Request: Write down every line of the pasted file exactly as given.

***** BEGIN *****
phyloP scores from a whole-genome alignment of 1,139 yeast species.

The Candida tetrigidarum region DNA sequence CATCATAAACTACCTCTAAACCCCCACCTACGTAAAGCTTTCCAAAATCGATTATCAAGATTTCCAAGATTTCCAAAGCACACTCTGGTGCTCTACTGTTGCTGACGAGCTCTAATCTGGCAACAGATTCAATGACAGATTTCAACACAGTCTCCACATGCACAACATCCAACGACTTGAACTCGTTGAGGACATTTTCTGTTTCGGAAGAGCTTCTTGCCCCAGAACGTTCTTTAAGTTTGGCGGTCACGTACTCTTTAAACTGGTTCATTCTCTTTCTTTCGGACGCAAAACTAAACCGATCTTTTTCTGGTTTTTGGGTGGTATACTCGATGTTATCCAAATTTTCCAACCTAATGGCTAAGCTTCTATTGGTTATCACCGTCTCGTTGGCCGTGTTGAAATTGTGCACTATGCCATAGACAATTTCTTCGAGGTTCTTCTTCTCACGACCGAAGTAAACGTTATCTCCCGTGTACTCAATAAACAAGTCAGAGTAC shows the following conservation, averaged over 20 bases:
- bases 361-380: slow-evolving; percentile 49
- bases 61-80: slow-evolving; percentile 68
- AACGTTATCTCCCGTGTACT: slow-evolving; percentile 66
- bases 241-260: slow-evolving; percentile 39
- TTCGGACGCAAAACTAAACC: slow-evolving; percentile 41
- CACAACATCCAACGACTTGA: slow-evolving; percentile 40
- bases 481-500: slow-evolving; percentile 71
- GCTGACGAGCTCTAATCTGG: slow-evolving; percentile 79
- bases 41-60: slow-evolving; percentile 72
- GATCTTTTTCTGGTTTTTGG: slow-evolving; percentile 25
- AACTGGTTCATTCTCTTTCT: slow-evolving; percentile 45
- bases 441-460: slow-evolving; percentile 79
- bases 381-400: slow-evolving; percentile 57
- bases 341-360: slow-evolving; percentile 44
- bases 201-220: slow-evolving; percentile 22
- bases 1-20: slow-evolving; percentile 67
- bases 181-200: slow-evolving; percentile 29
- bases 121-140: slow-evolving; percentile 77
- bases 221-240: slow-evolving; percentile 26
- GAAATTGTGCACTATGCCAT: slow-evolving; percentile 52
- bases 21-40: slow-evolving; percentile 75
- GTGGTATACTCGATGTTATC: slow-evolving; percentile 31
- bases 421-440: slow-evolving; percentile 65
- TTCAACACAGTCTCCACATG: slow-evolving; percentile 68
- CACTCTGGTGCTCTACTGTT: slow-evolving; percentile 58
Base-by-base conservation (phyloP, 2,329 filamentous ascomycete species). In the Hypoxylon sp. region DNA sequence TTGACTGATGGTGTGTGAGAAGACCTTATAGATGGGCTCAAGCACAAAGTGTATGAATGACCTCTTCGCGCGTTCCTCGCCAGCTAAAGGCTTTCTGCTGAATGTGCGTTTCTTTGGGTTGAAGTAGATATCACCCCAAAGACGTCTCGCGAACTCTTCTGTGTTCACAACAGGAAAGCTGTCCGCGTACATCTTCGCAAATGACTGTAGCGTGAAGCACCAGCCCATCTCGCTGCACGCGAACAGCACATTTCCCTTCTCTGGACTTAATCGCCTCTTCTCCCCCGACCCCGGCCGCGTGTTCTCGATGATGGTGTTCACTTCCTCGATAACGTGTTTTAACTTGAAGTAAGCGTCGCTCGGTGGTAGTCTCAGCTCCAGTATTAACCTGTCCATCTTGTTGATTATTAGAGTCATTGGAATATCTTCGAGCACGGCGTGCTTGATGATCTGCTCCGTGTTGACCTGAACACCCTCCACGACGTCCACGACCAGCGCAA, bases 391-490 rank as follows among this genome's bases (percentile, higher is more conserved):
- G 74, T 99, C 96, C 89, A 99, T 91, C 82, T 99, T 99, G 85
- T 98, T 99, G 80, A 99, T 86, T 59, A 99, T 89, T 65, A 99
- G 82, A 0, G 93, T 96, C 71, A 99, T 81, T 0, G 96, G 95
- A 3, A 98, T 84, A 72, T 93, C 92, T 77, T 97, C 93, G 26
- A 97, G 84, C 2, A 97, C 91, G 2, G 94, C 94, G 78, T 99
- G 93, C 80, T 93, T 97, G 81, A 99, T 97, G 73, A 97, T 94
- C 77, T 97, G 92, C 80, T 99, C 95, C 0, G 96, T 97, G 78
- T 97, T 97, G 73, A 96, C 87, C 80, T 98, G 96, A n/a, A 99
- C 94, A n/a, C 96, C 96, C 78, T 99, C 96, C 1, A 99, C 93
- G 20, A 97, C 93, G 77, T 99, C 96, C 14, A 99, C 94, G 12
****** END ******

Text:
phyloP scores from a whole-genome alignment of 1,139 yeast species.

The Candida tetrigidarum region DNA sequence CATCATAAACTACCTCTAAACCCCCACCTACGTAAAGCTTTCCAAAATCGATTATCAAGATTTCCAAGATTTCCAAAGCACACTCTGGTGCTCTACTGTTGCTGACGAGCTCTAATCTGGCAACAGATTCAATGACAGATTTCAACACAGTCTCCACATGCACAACATCCAACGACTTGAACTCGTTGAGGACATTTTCTGTTTCGGAAGAGCTTCTTGCCCCAGAACGTTCTTTAAGTTTGGCGGTCACGTACTCTTTAAACTGGTTCATTCTCTTTCTTTCGGACGCAAAACTAAACCGATCTTTTTCTGGTTTTTGGGTGGTATACTCGATGTTATCCAAATTTTCCAACCTAATGGCTAAGCTTCTATTGGTTATCACCGTCTCGTTGGCCGTGTTGAAATTGTGCACTATGCCATAGACAATTTCTTCGAGGTTCTTCTTCTCACGACCGAAGTAAACGTTATCTCCCGTGTACTCAATAAACAAGTCAGAGTAC shows the following conservation, averaged over 20 bases:
- bases 361-380: slow-evolving; percentile 49
- bases 61-80: slow-evolving; percentile 68
- AACGTTATCTCCCGTGTACT: slow-evolving; percentile 66
- bases 241-260: slow-evolving; percentile 39
- TTCGGACGCAAAACTAAACC: slow-evolving; percentile 41
- CACAACATCCAACGACTTGA: slow-evolving; percentile 40
- bases 481-500: slow-evolving; percentile 71
- GCTGACGAGCTCTAATCTGG: slow-evolving; percentile 79
- bases 41-60: slow-evolving; percentile 72
- GATCTTTTTCTGGTTTTTGG: slow-evolving; percentile 25
- AACTGGTTCATTCTCTTTCT: slow-evolving; percentile 45
- bases 441-460: slow-evolving; percentile 79
- bases 381-400: slow-evolving; percentile 57
- bases 341-360: slow-evolving; percentile 44
- bases 201-220: slow-evolving; percentile 22
- bases 1-20: slow-evolving; percentile 67
- bases 181-200: slow-evolving; percentile 29
- bases 121-140: slow-evolving; percentile 77
- bases 221-240: slow-evolving; percentile 26
- GAAATTGTGCACTATGCCAT: slow-evolving; percentile 52
- bases 21-40: slow-evolving; percentile 75
- GTGGTATACTCGATGTTATC: slow-evolving; percentile 31
- bases 421-440: slow-evolving; percentile 65
- TTCAACACAGTCTCCACATG: slow-evolving; percentile 68
- CACTCTGGTGCTCTACTGTT: slow-evolving; percentile 58
Base-by-base conservation (phyloP, 2,329 filamentous ascomycete species). In the Hypoxylon sp. region DNA sequence TTGACTGATGGTGTGTGAGAAGACCTTATAGATGGGCTCAAGCACAAAGTGTATGAATGACCTCTTCGCGCGTTCCTCGCCAGCTAAAGGCTTTCTGCTGAATGTGCGTTTCTTTGGGTTGAAGTAGATATCACCCCAAAGACGTCTCGCGAACTCTTCTGTGTTCACAACAGGAAAGCTGTCCGCGTACATCTTCGCAAATGACTGTAGCGTGAAGCACCAGCCCATCTCGCTGCACGCGAACAGCACATTTCCCTTCTCTGGACTTAATCGCCTCTTCTCCCCCGACCCCGGCCGCGTGTTCTCGATGATGGTGTTCACTTCCTCGATAACGTGTTTTAACTTGAAGTAAGCGTCGCTCGGTGGTAGTCTCAGCTCCAGTATTAACCTGTCCATCTTGTTGATTATTAGAGTCATTGGAATATCTTCGAGCACGGCGTGCTTGATGATCTGCTCCGTGTTGACCTGAACACCCTCCACGACGTCCACGACCAGCGCAA, bases 391-490 rank as follows among this genome's bases (percentile, higher is more conserved):
- G 74, T 99, C 96, C 89, A 99, T 91, C 82, T 99, T 99, G 85
- T 98, T 99, G 80, A 99, T 86, T 59, A 99, T 89, T 65, A 99
- G 82, A 0, G 93, T 96, C 71, A 99, T 81, T 0, G 96, G 95
- A 3, A 98, T 84, A 72, T 93, C 92, T 77, T 97, C 93, G 26
- A 97, G 84, C 2, A 97, C 91, G 2, G 94, C 94, G 78, T 99
- G 93, C 80, T 93, T 97, G 81, A 99, T 97, G 73, A 97, T 94
- C 77, T 97, G 92, C 80, T 99, C 95, C 0, G 96, T 97, G 78
- T 97, T 97, G 73, A 96, C 87, C 80, T 98, G 96, A n/a, A 99
- C 94, A n/a, C 96, C 96, C 78, T 99, C 96, C 1, A 99, C 93
- G 20, A 97, C 93, G 77, T 99, C 96, C 14, A 99, C 94, G 12